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Is Preschool Necessary?
Q: I'm a stay at home mom with two preschoolers ages four and two and a half, both boys. I'm feeling a little overwhelmed with the decision to send our older son and, the next year the younger, to preschool.
I've been looking at some places, and have been trying to think of pros and cons of schooling. We are also in the wonderful position of being able to afford and choose any place we like.
So-what's the problem? There are too many options and I don't have any evidence that preschool is necessary. Are we just shipping the kids off for somebody else to take care of them? I think that kids do benefit from interactions outside the home and I try to provide lots of fun, exploring, and learning opportunities everyday and every week.
I was a teacher for 12 years before having my kids, and I really enjoy being with my kids, other kids and their moms and our family. We go to the library, MOPS, gymnastics, the parks, picnics, swimming, playgrounds, have kids over and do lots of coloring, cutting, play-doh and projects for the fun of it around our house.
The main reason I can see sending the kids to preschool is to be around more children their own ages and to learn the routines of school, but isn't that what kindergarten teaches also? Thanks for any response. I'm looking forward to any information or opinion you can help me with.
A: Dear Allison,
Can I come live at your house? Seriously, your home environment sounds like such a warm, loving, supportive, stimulating, socially engaging place for children that I wish every kid could be embraced by it and by you.
I do understand your dilemma since virtually all our nation's parents have been persuaded to at least momentarily feel some guilt and/or anxiety about choosing not to send their children to preschool. Unfortunately this guilt/anxiety comes from buying into the belief that sending your children to preschool is a prerequisite for them "doing well" in kindergarten, which of course means they will "have a necessary "leg up" on the "competition" in first grade and on and on ... .One might be persuaded to think that if you don't enroll your child in preschool (and the BEST one at that) you are not providing them with the necessary background to succeed in school.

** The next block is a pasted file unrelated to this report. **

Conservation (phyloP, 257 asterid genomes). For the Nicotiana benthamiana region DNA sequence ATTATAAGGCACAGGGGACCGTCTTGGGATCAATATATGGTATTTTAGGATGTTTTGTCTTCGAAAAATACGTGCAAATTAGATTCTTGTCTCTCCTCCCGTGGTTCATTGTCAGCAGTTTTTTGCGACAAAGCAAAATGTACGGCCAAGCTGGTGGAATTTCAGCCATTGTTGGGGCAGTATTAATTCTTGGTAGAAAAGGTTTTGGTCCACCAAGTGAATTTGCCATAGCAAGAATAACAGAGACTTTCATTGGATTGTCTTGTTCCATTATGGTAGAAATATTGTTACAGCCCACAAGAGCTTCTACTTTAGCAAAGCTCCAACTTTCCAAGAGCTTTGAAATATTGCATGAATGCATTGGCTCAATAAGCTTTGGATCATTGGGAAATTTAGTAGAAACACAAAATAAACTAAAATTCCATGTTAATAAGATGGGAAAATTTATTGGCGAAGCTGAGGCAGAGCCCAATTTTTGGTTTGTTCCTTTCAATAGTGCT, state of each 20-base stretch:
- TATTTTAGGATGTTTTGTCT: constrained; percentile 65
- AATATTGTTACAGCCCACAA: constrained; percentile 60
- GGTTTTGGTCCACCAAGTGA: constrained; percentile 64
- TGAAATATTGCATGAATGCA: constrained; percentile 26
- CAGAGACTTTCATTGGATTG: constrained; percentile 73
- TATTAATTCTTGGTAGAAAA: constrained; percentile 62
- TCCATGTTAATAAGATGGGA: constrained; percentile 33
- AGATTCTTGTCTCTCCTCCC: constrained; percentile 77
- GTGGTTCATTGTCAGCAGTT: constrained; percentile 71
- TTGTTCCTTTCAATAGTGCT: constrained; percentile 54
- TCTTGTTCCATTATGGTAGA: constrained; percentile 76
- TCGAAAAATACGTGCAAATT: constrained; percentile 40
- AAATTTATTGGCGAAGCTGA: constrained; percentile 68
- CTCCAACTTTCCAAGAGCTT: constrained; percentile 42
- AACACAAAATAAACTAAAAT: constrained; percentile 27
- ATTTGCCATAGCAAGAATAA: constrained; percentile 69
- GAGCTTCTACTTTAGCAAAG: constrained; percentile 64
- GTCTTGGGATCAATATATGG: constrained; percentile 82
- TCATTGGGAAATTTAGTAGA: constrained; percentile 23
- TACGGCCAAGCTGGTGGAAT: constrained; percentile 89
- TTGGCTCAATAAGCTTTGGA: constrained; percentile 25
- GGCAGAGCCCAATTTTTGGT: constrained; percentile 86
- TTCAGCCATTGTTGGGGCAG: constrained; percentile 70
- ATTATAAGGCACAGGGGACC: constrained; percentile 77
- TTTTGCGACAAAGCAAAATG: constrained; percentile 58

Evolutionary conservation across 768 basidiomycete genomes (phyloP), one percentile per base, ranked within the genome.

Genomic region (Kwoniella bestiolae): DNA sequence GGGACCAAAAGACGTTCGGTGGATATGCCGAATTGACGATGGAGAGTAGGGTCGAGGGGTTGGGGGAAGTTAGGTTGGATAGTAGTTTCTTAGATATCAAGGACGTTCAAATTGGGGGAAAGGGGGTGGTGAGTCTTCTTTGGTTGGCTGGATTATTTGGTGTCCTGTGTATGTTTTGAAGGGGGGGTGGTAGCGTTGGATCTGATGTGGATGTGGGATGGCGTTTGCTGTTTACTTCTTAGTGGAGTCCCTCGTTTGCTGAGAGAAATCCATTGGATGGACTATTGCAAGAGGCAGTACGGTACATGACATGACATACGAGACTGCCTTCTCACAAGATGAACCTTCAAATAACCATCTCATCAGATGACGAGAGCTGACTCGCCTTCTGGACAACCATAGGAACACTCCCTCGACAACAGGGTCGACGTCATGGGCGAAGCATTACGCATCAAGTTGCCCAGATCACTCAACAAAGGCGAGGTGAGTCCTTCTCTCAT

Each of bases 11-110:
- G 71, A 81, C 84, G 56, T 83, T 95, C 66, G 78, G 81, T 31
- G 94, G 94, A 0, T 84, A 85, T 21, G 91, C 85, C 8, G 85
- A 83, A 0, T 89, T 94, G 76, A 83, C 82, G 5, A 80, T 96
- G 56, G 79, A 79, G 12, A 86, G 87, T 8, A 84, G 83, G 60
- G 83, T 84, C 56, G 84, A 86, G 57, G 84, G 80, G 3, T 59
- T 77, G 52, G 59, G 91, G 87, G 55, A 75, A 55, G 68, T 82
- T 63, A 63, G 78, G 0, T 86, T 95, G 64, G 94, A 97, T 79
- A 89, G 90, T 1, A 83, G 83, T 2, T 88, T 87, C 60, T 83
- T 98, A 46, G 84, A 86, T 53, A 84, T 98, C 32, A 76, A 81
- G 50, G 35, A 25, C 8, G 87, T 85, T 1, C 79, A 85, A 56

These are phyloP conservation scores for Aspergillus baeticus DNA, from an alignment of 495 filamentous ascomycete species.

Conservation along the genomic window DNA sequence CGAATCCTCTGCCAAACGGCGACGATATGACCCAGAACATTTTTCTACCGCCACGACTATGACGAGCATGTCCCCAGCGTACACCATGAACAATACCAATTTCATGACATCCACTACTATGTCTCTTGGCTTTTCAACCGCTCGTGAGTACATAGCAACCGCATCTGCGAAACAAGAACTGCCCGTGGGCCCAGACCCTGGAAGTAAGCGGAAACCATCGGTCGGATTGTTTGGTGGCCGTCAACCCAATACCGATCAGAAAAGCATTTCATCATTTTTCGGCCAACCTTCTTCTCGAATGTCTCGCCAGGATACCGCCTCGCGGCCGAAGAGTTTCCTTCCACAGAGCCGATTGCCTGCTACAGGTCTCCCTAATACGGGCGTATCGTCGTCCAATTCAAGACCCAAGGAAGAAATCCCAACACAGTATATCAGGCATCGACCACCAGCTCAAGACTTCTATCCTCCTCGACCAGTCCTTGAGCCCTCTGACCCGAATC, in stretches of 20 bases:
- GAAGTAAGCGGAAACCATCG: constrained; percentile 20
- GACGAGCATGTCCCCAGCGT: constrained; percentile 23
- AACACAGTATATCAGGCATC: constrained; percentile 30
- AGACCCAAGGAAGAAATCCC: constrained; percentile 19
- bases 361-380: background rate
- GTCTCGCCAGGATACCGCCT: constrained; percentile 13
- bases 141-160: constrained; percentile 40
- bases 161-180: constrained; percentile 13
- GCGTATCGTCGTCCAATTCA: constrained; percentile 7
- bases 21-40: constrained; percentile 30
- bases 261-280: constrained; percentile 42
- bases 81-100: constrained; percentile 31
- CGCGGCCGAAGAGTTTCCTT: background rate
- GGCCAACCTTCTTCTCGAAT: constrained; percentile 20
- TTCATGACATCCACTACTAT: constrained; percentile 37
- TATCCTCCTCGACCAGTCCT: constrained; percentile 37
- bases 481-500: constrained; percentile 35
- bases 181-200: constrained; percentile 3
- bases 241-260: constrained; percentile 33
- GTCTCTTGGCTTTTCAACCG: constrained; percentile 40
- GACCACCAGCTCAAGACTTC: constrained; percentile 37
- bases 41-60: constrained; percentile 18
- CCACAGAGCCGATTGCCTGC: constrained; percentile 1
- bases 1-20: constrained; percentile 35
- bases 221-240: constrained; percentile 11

I could go on a rant about how your dilemma was caused by the tragedy of the "hurried child" syndrome in this country but I will spare you. Developmentally and childcaring wise, you are providing your little ones with a wondrous, enriching life. Yes you are fortunate economically to do this but you should NEVER, I repeat NEVER, feel guilty about loving and caring for your kids in this manner. Preschool can be a great experience for children to have social experiences with their peers and to be positively influenced by other caring adults. It is NOT a place where you SHOULD send children to become academically advanced before they enter "real school".
It appears to me that you are providing your kids everything they need to thrive. You may discover that some of your kids playmates will begin attending preschool and that may interfere with their former accessibility as playmates, although I doubt different social times together cannot be arranged. If your children express a burning desire to go "where the other kids are going", i.e. preschool, and you believe this environment would enrich your kids, then there is certainly no harm in giving it a try.
Your heart and your mind are certainly joined in your being a wonderful parent. Keep giving those kids of yours the love and care they clearly are receiving and they will be among the lucky ones. And next time you need an extra adult to go to the playground...
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Carleton Kendrick has been in private practice as a family therapist and has worked as a consultant for more than 20 years. He has conducted parenting seminars on topics ranging from how to discipline toddlers to how to stay connected with teenagers. Kendrick has appeared as an expert on national broadcast media such as CBS, Fox Television Network, Cable News Network, CNBC, PBS, and National Public Radio. In addition, he's been quoted in the New York Times, Washington Post, Chicago Tribune, Boston Globe, USA Today, Reader's Digest, BusinessWeek, Good Housekeeping, Woman's Day, and many other publications.